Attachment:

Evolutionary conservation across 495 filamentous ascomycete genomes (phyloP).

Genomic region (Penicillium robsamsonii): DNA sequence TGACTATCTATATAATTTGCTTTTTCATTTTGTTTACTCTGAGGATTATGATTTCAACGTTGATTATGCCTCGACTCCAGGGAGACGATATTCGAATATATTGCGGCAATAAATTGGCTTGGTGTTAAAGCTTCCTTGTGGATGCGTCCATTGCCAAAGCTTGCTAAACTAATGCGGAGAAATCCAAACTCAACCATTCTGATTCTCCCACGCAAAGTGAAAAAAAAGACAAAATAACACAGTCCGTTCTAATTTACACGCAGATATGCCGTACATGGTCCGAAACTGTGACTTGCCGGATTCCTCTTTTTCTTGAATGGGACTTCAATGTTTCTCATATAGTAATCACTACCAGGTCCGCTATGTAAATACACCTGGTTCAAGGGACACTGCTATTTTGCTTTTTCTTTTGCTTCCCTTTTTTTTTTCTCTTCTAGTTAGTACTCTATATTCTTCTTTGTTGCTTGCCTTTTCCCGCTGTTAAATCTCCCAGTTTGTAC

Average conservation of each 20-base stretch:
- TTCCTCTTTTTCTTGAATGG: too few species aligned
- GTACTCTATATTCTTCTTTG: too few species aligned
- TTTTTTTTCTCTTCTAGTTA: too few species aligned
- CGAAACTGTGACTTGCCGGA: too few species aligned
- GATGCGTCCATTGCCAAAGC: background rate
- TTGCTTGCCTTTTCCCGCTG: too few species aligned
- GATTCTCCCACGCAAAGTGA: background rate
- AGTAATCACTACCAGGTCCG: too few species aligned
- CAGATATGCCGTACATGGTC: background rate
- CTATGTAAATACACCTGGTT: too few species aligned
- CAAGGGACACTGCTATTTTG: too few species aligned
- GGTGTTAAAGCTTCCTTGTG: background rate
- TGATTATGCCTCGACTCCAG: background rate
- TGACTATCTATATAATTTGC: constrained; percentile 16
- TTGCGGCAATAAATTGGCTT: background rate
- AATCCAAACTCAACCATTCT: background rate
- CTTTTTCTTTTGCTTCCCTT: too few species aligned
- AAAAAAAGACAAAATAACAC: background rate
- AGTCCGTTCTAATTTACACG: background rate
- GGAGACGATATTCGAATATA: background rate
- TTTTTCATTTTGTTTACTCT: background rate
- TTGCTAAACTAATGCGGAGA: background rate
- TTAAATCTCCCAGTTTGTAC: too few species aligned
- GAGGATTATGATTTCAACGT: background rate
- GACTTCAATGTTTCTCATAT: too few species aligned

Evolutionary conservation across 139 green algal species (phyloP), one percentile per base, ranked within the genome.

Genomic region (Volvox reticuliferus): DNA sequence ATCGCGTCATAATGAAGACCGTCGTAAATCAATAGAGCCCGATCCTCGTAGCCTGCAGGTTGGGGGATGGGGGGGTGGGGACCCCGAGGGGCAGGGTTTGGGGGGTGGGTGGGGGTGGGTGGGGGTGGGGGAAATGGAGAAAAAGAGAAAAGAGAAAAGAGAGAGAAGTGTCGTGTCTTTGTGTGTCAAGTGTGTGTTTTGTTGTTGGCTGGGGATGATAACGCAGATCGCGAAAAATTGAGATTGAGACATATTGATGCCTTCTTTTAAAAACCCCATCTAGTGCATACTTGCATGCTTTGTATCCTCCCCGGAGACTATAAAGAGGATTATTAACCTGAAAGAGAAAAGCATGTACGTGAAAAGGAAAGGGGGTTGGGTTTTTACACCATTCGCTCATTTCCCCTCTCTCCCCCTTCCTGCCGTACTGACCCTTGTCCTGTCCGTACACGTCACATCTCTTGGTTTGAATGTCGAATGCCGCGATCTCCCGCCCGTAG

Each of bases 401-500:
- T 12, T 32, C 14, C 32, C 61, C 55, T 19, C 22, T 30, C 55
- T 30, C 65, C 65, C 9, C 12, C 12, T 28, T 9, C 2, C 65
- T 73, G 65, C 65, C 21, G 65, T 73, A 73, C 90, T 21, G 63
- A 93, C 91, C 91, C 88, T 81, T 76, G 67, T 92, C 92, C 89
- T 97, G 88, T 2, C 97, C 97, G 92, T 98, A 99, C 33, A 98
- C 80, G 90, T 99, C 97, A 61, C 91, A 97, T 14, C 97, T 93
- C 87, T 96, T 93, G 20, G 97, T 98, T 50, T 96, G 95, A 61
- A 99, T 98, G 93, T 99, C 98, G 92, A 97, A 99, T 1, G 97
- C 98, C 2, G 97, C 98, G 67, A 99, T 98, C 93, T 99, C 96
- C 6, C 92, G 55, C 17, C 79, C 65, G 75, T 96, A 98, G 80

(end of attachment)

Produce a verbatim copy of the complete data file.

Evolutionary conservation across 495 filamentous ascomycete genomes (phyloP).

Genomic region (Penicillium robsamsonii): DNA sequence TGACTATCTATATAATTTGCTTTTTCATTTTGTTTACTCTGAGGATTATGATTTCAACGTTGATTATGCCTCGACTCCAGGGAGACGATATTCGAATATATTGCGGCAATAAATTGGCTTGGTGTTAAAGCTTCCTTGTGGATGCGTCCATTGCCAAAGCTTGCTAAACTAATGCGGAGAAATCCAAACTCAACCATTCTGATTCTCCCACGCAAAGTGAAAAAAAAGACAAAATAACACAGTCCGTTCTAATTTACACGCAGATATGCCGTACATGGTCCGAAACTGTGACTTGCCGGATTCCTCTTTTTCTTGAATGGGACTTCAATGTTTCTCATATAGTAATCACTACCAGGTCCGCTATGTAAATACACCTGGTTCAAGGGACACTGCTATTTTGCTTTTTCTTTTGCTTCCCTTTTTTTTTTCTCTTCTAGTTAGTACTCTATATTCTTCTTTGTTGCTTGCCTTTTCCCGCTGTTAAATCTCCCAGTTTGTAC

Average conservation of each 20-base stretch:
- TTCCTCTTTTTCTTGAATGG: too few species aligned
- GTACTCTATATTCTTCTTTG: too few species aligned
- TTTTTTTTCTCTTCTAGTTA: too few species aligned
- CGAAACTGTGACTTGCCGGA: too few species aligned
- GATGCGTCCATTGCCAAAGC: background rate
- TTGCTTGCCTTTTCCCGCTG: too few species aligned
- GATTCTCCCACGCAAAGTGA: background rate
- AGTAATCACTACCAGGTCCG: too few species aligned
- CAGATATGCCGTACATGGTC: background rate
- CTATGTAAATACACCTGGTT: too few species aligned
- CAAGGGACACTGCTATTTTG: too few species aligned
- GGTGTTAAAGCTTCCTTGTG: background rate
- TGATTATGCCTCGACTCCAG: background rate
- TGACTATCTATATAATTTGC: constrained; percentile 16
- TTGCGGCAATAAATTGGCTT: background rate
- AATCCAAACTCAACCATTCT: background rate
- CTTTTTCTTTTGCTTCCCTT: too few species aligned
- AAAAAAAGACAAAATAACAC: background rate
- AGTCCGTTCTAATTTACACG: background rate
- GGAGACGATATTCGAATATA: background rate
- TTTTTCATTTTGTTTACTCT: background rate
- TTGCTAAACTAATGCGGAGA: background rate
- TTAAATCTCCCAGTTTGTAC: too few species aligned
- GAGGATTATGATTTCAACGT: background rate
- GACTTCAATGTTTCTCATAT: too few species aligned

Evolutionary conservation across 139 green algal species (phyloP), one percentile per base, ranked within the genome.

Genomic region (Volvox reticuliferus): DNA sequence ATCGCGTCATAATGAAGACCGTCGTAAATCAATAGAGCCCGATCCTCGTAGCCTGCAGGTTGGGGGATGGGGGGGTGGGGACCCCGAGGGGCAGGGTTTGGGGGGTGGGTGGGGGTGGGTGGGGGTGGGGGAAATGGAGAAAAAGAGAAAAGAGAAAAGAGAGAGAAGTGTCGTGTCTTTGTGTGTCAAGTGTGTGTTTTGTTGTTGGCTGGGGATGATAACGCAGATCGCGAAAAATTGAGATTGAGACATATTGATGCCTTCTTTTAAAAACCCCATCTAGTGCATACTTGCATGCTTTGTATCCTCCCCGGAGACTATAAAGAGGATTATTAACCTGAAAGAGAAAAGCATGTACGTGAAAAGGAAAGGGGGTTGGGTTTTTACACCATTCGCTCATTTCCCCTCTCTCCCCCTTCCTGCCGTACTGACCCTTGTCCTGTCCGTACACGTCACATCTCTTGGTTTGAATGTCGAATGCCGCGATCTCCCGCCCGTAG

Each of bases 401-500:
- T 12, T 32, C 14, C 32, C 61, C 55, T 19, C 22, T 30, C 55
- T 30, C 65, C 65, C 9, C 12, C 12, T 28, T 9, C 2, C 65
- T 73, G 65, C 65, C 21, G 65, T 73, A 73, C 90, T 21, G 63
- A 93, C 91, C 91, C 88, T 81, T 76, G 67, T 92, C 92, C 89
- T 97, G 88, T 2, C 97, C 97, G 92, T 98, A 99, C 33, A 98
- C 80, G 90, T 99, C 97, A 61, C 91, A 97, T 14, C 97, T 93
- C 87, T 96, T 93, G 20, G 97, T 98, T 50, T 96, G 95, A 61
- A 99, T 98, G 93, T 99, C 98, G 92, A 97, A 99, T 1, G 97
- C 98, C 2, G 97, C 98, G 67, A 99, T 98, C 93, T 99, C 96
- C 6, C 92, G 55, C 17, C 79, C 65, G 75, T 96, A 98, G 80